Friday Fun is a group post from the writers of the NHWN blog. Each week, we’ll pose and answer a different, get-to-know-us question. We hope you’ll join in by providing your answer in the comments.
QUESTION: We’ve written before about our favorite time of day to write, but today we’re thinking about which kinds of weather inspire our muse – sunshine, rain, fog, wind? Is being snowed in more inspiring than a summer afternoon with the windows flung wide? Which of Mother Nature’s moods gets your fingers tapping on the keyboard?
Jamie Wallace: Rain inspires contemplation, wind makes me happily restless. I believe fresh air is a good ingredient for any art, including writing, so a day that invites open windows and provides a good cross breeze is a good day for penning my thoughts. Pretty much any type of weather other than what we’ve had this week – hot and humid – feels like a good fit for creative endeavors. This oppressive summer scene mostly makes me want to zone out in front of the A/C. But, a writer must write no matter what the weather, so despite the fact that my fingers have been sticking to the keyboard, I’ve still been tap-tap-tapping away at various deadlines. Yep – tapping away, and dreaming of crisp, clear fall days. 😉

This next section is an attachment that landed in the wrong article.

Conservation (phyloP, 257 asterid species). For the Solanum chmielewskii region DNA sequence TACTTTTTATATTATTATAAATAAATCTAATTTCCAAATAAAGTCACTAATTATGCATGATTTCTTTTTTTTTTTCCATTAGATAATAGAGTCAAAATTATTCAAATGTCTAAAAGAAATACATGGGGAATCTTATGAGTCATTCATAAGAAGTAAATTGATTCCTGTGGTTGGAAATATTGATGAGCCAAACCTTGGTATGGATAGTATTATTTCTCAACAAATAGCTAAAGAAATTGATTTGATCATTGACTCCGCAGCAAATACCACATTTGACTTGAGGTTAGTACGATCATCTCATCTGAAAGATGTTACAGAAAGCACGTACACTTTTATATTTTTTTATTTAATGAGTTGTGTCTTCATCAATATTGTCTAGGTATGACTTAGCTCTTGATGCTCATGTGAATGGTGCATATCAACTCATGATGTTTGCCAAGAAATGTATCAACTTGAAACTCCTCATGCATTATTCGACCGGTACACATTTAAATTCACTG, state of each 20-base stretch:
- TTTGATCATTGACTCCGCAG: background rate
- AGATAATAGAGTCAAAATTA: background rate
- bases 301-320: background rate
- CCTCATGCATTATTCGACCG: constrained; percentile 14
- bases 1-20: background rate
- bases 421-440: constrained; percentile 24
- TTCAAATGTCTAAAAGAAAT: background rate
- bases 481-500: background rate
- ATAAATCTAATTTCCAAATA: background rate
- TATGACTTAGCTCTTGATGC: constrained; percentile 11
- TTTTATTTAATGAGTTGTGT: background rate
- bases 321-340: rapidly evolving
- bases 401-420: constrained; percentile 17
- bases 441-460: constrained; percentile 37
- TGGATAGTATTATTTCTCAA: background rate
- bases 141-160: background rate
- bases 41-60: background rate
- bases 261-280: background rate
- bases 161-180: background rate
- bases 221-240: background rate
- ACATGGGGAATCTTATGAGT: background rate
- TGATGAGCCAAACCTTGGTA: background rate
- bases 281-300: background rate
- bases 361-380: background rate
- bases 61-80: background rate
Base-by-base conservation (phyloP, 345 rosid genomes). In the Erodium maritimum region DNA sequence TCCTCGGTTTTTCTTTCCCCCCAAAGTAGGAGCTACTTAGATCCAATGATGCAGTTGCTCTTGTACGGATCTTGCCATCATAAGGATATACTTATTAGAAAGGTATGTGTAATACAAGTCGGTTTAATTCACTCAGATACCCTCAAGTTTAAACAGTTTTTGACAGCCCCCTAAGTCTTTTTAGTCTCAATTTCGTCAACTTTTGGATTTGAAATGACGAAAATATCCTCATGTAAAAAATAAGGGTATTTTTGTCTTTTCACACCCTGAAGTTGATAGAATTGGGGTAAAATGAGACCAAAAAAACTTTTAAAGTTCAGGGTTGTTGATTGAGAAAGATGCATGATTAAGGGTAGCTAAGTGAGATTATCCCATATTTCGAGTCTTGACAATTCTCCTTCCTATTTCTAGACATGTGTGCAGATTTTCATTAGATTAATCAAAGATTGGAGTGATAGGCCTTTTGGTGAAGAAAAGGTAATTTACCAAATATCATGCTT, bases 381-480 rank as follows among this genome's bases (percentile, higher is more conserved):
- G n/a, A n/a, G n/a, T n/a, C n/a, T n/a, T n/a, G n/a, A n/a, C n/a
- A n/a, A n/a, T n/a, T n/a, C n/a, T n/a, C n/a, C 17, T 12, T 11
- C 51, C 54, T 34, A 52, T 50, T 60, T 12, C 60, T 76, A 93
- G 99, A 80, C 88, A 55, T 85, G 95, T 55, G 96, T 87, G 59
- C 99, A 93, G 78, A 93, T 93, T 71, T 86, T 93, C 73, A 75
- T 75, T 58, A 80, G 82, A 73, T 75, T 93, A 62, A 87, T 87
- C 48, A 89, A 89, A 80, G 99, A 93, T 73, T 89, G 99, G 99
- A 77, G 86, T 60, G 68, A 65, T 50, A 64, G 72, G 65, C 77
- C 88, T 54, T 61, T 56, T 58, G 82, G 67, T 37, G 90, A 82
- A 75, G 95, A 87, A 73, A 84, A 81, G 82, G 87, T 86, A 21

Deborah Lee Luskin: No matter the weather, writing’s still work. It’s easier to work when I don’t want to go outside and play – and I like to play outside in all seasons. So rain, excessive heat, fierce winter – these are times I’m happy to be inside, staring out.
Wendy Thomas: I have to agree with Jamie and Deborah, as a writer I am forced to write in all kinds of weather in order to make deadlines so I make do with what I have. But the type of weather that *really* inspires me is very specific.
I grew up in the sight of water on the coast of Connecticut. There is no better day than an almost cool one (cool enough so you need to pull on an over-sized, ocean-faded sweatshirt) that is a little overcast and maybe even has a fine spray of salt water in the wind. There have to be seagulls flying and screeching overhead and it’s the absolute best if you are close enough to hear the waves constantly lapping at the shore.
Forever and always, those are the conditions under which I could write for miles.